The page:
Thursday, June 5, 2008

Iraq Veterans Treated with Lollipop Therapy

Bethesda, MD – Post traumatic stress disorder, once a burden reserved for Viet Nam Veterans, has come back to rear its ugly head. An astonishing number of U.S. troops are returning from serving in Iraq exhibiting symptoms of psychological trauma.

One military doctor in Bethesda Maryland is testing a new method of treatment with encouraging results.

“It’s actually an old medical trick,” explained LCDR Alan Heller, the doctor implementing the treatment. “We’ve given affected patients lollipops.”

Though critics have called the treatment condescending and shortsighted, patients are calling Dr. Heller a miracle worker.

“You know, I actually feel a lot better,” said one patient diagnosed with PTSD.

The therapy consists of a series of progressively larger lollipops administered when patients experience an episode.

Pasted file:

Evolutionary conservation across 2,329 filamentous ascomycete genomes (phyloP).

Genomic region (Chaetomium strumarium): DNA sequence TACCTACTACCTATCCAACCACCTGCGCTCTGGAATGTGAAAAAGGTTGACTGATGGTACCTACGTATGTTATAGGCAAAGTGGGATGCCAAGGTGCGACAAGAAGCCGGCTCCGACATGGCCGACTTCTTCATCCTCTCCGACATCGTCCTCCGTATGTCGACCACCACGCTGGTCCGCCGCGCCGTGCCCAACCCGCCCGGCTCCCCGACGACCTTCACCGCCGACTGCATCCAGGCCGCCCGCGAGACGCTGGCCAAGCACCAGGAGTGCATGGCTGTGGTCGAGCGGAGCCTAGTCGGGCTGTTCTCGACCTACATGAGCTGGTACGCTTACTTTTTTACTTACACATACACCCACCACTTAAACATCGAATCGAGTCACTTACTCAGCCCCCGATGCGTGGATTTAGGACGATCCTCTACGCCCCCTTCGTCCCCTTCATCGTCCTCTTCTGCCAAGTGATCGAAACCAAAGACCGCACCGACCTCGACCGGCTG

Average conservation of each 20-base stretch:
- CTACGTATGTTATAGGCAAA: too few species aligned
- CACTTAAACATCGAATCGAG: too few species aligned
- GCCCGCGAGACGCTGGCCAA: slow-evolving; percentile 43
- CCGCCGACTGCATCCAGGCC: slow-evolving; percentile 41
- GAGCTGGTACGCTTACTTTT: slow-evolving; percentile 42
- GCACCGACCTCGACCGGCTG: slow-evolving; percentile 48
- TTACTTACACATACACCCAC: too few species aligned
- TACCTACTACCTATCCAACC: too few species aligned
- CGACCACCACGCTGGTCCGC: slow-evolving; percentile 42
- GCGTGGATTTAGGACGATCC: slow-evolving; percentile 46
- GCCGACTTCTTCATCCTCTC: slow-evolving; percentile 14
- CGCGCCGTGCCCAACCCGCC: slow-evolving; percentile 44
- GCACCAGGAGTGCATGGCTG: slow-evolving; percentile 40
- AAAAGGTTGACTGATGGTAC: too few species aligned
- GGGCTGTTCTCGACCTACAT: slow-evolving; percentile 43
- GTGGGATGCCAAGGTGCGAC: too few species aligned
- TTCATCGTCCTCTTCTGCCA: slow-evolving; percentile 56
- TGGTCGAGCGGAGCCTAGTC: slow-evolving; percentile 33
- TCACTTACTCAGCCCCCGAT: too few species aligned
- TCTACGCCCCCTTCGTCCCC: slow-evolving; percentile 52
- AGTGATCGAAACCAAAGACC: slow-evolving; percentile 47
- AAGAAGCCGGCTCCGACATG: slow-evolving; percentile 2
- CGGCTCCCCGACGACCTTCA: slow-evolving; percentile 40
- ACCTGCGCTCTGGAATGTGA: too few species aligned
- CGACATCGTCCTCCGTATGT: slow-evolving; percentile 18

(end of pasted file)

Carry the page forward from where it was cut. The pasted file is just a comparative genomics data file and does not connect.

“The hope is that by the time a patient is given the largest possible candy sucker, they will be so interested in the tasty treats that their symptoms will subside,” continued LCDR Heller. “I got the idea from children’s vaccinations, once they’re given a colorful lollipop, children usually stop crying.”

Many patients treated with the new therapy report forgetting their traumatic memories entirely. The basis for the treatment is the theory that candy, which is tasty, fun, and brightly colored releases endorphins effectively replacing the unpleasant thoughts with sugary wonderment.

One patient commented, “Is there anything candy can’t do? It’s really the greatest invention, ever.”